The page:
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Prince Charles Edward Stuart
Narrow escape of Charles


Charles remained eight days in the neighbourhood of Achnacarry. Having expressed a strong desire to see the French officers who had landed at Pollew, they were brough to him. These gentlemen had come from Dunkirk in a small vessel, with 60 others, who had formed themselves into a company of volunteers under these two officers. Two of the volunteers landed along with the officers, and were taken prisoners. One of them, named Fitzgerald, a Spanish officer, was hanged at Fort William, on the ground of having been a spy in Flanders, and the other, a M de Berard, a French officer, was afterwards exchanged upon the cartel. The officers fell in with Mr Alexander Macleod, one of Charles's aides-de-camp, to whom they delivered some despatches they had brought over to the French ambassador, and they continued to wander in Seaforth's country till Lochgarry, hearing that they had letters to the prince, sent a Captain Macraw and his own servant to find them out and bring them to Lochiel, as the prince could not be found. When brought to Lochiel, he suspected them to be government spies. On Charles expressing his wish to see these officers, the Rev John Cameron, who had lately joined, told him what his brother Lochiel thought of them, and advised him to act with great caution. The prince confessed that it appeared a very suspicious circumstance, that two men, without knowing a word of Gaelic, and being perfect strangers in the country, should have escaped so long if they were not really spies; but as they had told Lochiel that they had never seen the prince, he thought that he might see them safely by a stratagem, without being known to them. He therefore wrote them a letter to this effect:- that, in order to avoid falling into his enemies' hands, he had been under the necessity of retiring to a distant part of the country, where he had no person with him except one Captain Drummond and a servant, and, as he could not remove from the place of his concealment without danger, he had sent Captain Drummond with the letter; and as he could repose entire confidence in him, he desired them to deliver any message they had to Drummond. This letter the prince proposed to deliver himself, as Captain Drummond, and the officers being sent for, were introduced to him under his assumed name. He delivered them the letter, which they perused, and he then obtained from them all the information they had to communicate, which, as his affairs then stood, was of little importance. They remained with him two days, and put many questions about the prince's health, his manner of living, &c. Thinking the packet they had delivered to Mr Macleod might be of use, Charles sent for it; but as the letters were in cipher he could make nothing of them, not having the key.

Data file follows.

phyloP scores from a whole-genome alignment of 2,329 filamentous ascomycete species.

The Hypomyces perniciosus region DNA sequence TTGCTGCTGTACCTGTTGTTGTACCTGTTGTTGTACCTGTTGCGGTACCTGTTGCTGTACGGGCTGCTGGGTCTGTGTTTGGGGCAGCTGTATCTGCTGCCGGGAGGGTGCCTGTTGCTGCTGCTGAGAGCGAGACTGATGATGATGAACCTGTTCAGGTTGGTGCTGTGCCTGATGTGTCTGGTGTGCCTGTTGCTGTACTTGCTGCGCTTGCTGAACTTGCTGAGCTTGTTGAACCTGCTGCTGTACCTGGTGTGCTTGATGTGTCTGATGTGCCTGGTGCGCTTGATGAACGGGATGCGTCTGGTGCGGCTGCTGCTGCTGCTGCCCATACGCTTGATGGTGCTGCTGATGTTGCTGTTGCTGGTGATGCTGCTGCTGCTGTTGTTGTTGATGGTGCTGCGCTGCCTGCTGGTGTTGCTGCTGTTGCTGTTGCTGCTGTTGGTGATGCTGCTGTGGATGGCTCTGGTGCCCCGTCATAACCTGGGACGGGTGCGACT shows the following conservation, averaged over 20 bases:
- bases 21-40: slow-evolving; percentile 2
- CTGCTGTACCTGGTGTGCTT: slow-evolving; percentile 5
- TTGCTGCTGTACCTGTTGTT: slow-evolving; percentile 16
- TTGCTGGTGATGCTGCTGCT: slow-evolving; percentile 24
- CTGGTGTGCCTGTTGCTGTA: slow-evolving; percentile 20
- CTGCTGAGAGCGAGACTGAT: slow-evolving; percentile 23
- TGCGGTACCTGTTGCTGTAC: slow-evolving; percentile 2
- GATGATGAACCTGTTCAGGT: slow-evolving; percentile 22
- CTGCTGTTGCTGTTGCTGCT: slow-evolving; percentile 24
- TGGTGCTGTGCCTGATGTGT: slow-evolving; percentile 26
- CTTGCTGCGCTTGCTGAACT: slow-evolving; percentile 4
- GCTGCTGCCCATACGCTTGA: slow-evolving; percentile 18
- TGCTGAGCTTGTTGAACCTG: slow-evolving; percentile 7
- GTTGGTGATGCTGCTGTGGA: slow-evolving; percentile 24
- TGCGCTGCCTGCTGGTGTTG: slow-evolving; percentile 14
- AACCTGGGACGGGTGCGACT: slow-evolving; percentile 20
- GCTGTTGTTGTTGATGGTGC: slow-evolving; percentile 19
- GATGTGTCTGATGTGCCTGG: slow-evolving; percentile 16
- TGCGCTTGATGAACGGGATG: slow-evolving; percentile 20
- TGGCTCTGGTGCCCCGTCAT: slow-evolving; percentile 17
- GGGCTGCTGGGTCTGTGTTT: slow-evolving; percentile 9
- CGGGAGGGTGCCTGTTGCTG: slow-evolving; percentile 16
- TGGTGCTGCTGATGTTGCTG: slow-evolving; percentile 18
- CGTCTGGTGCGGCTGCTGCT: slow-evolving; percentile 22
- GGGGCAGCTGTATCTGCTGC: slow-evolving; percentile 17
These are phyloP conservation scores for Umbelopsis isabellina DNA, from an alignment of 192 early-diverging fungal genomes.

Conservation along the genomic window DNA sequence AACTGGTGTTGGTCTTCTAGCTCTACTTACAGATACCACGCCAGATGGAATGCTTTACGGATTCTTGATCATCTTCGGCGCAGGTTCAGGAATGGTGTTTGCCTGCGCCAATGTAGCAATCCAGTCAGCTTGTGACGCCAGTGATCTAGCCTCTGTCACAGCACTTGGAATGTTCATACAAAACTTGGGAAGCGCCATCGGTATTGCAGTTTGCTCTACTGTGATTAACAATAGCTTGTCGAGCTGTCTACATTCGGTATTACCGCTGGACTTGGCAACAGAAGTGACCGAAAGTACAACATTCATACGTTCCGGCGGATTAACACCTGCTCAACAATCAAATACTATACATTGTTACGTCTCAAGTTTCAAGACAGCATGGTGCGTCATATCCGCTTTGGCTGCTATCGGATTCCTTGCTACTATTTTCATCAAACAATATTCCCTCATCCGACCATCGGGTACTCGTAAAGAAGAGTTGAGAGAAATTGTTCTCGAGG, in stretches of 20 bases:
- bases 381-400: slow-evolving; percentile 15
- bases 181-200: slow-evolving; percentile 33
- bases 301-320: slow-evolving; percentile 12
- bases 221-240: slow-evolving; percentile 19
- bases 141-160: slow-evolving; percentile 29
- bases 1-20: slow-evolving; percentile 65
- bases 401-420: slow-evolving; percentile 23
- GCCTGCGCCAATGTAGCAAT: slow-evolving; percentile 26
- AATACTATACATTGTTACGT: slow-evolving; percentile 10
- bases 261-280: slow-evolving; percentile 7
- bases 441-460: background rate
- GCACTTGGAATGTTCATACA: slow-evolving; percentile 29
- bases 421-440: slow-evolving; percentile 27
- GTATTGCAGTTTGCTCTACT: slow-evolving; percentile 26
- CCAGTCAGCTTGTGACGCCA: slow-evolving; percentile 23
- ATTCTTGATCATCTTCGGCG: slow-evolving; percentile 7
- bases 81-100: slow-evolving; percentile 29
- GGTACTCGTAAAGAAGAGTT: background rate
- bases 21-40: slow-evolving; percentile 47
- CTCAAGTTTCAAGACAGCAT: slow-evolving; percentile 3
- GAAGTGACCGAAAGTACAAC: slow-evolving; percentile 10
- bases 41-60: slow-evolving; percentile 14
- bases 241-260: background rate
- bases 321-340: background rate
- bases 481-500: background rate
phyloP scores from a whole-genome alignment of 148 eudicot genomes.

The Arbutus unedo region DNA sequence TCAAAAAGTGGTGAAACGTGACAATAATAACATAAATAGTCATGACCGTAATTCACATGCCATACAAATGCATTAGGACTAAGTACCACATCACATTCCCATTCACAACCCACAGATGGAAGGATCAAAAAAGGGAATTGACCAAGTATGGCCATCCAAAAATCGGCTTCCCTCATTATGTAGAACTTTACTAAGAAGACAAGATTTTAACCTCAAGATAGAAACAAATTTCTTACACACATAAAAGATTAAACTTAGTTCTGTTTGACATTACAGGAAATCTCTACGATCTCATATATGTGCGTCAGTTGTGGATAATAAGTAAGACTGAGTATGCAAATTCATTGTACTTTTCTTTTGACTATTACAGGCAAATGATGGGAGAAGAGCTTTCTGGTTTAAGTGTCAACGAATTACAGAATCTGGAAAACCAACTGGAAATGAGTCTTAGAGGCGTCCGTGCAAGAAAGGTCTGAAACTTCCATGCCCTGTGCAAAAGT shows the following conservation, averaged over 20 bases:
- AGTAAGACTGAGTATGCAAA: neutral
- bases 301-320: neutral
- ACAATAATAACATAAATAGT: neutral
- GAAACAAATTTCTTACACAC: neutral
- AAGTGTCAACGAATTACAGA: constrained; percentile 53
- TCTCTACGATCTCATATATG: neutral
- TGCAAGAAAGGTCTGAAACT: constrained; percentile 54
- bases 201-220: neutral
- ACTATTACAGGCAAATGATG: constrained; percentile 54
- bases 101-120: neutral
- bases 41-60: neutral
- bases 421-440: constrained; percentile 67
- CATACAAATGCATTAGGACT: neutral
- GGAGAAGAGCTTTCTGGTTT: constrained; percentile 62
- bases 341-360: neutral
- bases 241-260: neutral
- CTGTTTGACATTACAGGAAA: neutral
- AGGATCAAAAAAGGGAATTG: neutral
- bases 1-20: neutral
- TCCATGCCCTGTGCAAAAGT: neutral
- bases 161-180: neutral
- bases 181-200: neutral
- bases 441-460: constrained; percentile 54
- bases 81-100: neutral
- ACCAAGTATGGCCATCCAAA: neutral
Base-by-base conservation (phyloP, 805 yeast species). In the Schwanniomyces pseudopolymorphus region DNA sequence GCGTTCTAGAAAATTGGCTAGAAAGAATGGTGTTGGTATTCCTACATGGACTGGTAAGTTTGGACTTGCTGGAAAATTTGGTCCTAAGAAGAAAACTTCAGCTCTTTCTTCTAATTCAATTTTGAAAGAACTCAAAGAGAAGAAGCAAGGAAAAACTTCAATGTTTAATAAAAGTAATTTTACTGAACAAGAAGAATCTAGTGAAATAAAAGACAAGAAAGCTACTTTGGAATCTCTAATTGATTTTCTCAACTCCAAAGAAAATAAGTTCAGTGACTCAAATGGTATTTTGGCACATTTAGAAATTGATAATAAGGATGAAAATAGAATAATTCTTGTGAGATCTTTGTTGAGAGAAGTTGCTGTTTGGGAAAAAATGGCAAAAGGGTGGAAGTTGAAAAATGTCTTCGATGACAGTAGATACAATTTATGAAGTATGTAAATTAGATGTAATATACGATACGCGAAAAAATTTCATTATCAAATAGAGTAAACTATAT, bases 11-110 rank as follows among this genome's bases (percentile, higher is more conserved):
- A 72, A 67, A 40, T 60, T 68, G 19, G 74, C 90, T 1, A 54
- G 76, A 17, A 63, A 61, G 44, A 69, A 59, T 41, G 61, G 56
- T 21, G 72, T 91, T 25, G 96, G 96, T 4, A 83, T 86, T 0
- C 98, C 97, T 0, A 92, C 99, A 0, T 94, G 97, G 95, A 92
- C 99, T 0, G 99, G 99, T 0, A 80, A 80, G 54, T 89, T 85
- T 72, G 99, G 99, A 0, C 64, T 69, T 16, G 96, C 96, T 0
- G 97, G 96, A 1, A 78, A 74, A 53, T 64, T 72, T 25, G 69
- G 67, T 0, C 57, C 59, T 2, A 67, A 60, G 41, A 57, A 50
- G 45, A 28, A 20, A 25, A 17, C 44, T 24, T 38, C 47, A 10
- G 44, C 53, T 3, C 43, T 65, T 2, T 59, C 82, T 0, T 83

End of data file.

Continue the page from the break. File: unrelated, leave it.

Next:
About this time Charles made a very narrow escape, under the following circumstances. Information having been sent to the camp at Fort Augustus that Charles or some of his principal adherents were in the neighbourhood of Loch Arkaig, a party was despatched in quest of them. One of Clune's sons and Cameron the minister had gone to the strath of Clune to obtain intelligence, and had entered a hut which Clunes had built for his family after his house had been burnt. They had not, however, been half-an-hour within, when a little girl came running into the house, in great haste, and said that she saw some soldiers approaching. At first they thought that the child was mistaken, as Lochgarry had promised to place a guard between Fort Augustus and Clunes, to give intelligence of the approach of troops; but going out of the house, they found that the girl was correct in her information. It was then about eight o'clock in the morning, and the prince, with one of Clune's sons and Peter Grant, was sleeping in a hut on the face of the hill on the other side of the water of Kaig, about a mile from Clune's hut. Whilst old Cameron, therefore, remained to watch the motions of this party, one of his sons and the minister went off to arouse Charles. Crossing the water under cover of the wood, they came within pistolshot of the soldiers, who proceeded down into the strath. When awaked and informed of his danger, Charles, with great composure, called for his gun, and, looking down the vale, saw a number of soldiers demolishing Clune's hut and searching the adjacent wood. Charles and his attendants immediately resolved to remove to a distance, and to conceal their flight, ascended the hill along the channel of a torrent which the winter rains had worn in the face of the mountain. Clearing this hill without being seen, they proceeded to another mountain, called Mullentagart, of a prodigious height, and very steep and craggy. They remained all day on this hill without a morsel of food. One of Clune's sons came to them about twelve o'clock at night with some whisky, bread, and cheese, and told them that his father would meet them at a certain place in the hills, at a considerable distance, with provisions, and the young man returned to let his father knwo that he might expect them. Charles and his attendants set out for the appointed place at night, and travelled through most dreadful ways, amongst rocks and stumps of trees, which tore their clothers and limbs. Such were the difficulties they encountered, that the guides proposed to halt and rest till the morning, but Charles, though exceedingly exhausted, insisted on going on, that they might not break their appointment with Clunes. Worn out at last with fatigue and want of food, the prince was not able to proceed farther without assistance. Though almost in the same situation themselves, the Highlanders offerd him their aid, and two of them laying hold each of an arm, supported him till he arrived at the end of this very laborious journey. They met Clunes and his son, who had already killed a cow and dressed a part of it for their use.